What roles would you most like to play still?
The mother in The Glass Menagerie. I'm a bit too old for Lady Macbeth now, but if there was a production where they were aging it a bit, I'd like to do that. I'd also like to do Volumnia in Coriolanus.
What was the last thing you saw on stage that you really enjoyed?
Been So Long, my son's play. It was an amazing experience, to see a white writer writing for black characters. The language was absolutely thrilling. It was obviously very personal and subjective as I was watching my own son's talents. But it was also beautifully acted.
What advice would you give the government to secure the future of British theatre?
Bring back drama into schools, in a much more present way than it is now, so that drama becomes a part of the students' lives, not something that is separate.
Graham Greene is my favourite author - I re-read him a great deal. The End of the Affair I like very much, also Brighton Rock and A Quiet American: I'm looking forward to seeing the movie of that.
Favourite holiday destinations
I don't have many holidays, but I have been to Greece and I loved that very much, and I loved Colorado when I was working there on Tantalus: it was beautiful to explore the country and mountains.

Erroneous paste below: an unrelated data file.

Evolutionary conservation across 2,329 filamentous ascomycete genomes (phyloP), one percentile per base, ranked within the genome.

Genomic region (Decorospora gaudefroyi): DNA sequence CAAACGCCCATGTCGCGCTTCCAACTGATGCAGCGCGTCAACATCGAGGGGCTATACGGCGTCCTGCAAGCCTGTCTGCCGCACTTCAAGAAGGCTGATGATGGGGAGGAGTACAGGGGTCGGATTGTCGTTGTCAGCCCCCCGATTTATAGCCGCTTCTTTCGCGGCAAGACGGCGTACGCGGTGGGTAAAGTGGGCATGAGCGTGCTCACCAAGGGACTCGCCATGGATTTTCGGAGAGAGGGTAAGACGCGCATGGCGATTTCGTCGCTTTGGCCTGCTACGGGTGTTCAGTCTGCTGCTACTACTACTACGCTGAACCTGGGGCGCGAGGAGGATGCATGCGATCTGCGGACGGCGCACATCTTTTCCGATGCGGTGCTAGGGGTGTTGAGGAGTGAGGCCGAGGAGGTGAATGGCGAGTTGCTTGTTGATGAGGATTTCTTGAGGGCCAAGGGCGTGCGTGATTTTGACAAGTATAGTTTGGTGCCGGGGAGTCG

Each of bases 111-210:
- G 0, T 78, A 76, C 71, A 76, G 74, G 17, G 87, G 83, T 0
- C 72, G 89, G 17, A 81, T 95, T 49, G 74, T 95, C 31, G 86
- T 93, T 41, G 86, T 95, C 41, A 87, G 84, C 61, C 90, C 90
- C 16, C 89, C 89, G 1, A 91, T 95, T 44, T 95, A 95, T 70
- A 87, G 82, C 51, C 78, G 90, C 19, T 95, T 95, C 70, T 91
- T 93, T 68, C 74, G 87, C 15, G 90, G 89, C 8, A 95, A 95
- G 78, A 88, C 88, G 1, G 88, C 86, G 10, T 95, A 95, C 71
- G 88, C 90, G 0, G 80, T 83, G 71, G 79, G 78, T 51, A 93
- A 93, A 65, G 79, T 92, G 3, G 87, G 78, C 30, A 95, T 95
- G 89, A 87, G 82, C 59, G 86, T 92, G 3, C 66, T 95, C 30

If you hadn't become an actor, what would you have done professionally?
I would have been a psychoanalyst. There's a very strong link between it and what acting means to me, which is looking at why people are the way they are and why they do things. I have a real fascination about what drives people subconsciously, and exploring what it means to be human.
Why did you want to accept your role in Through the Leaves?
I wanted very much to work again with Simon. I accepted it because I felt it was an extremely complex character. Anyone who has ever been in a relationship with anyone can identify with this. My character is very lonely and falls for a fellow factory worker, and I like her very much: she has a real strength but also a vulnerability, weakness and innocence.
What's the secret to a good two-hander - in terms of both the writing & performing?
I haven't done many two-handers - in fact, I think this is my first. The particular appeal of this is the fact that it's like a dance between the two actors. You have to be so aware of each other and what the other actor is thinking. It's very challenging
How would you describe Southwark Playhouse to someone who'd never been?
It's dynamic, it's got a very exciting feel to it. It's part of the community and has a buzz around it. You get the feeling that it's run and administered by people willing to take risks.
What's your favourite line from Through the Leaves?
"Some things you demand cost more than others."
What's the funniest/oddest/most notable thing that has happened during rehearsals of Through the Leaves?
Simon and I go into a riff with one another - taking the piss out of each other as actors. If the director praises me, Simon pretends to sulk; if he gets praise, I interrupt the director and tell him, "Enough of that!"
Through the Leaves opens 9 January 2003 at Southwark Playhouse and continues to 1 February (previews from 7 January).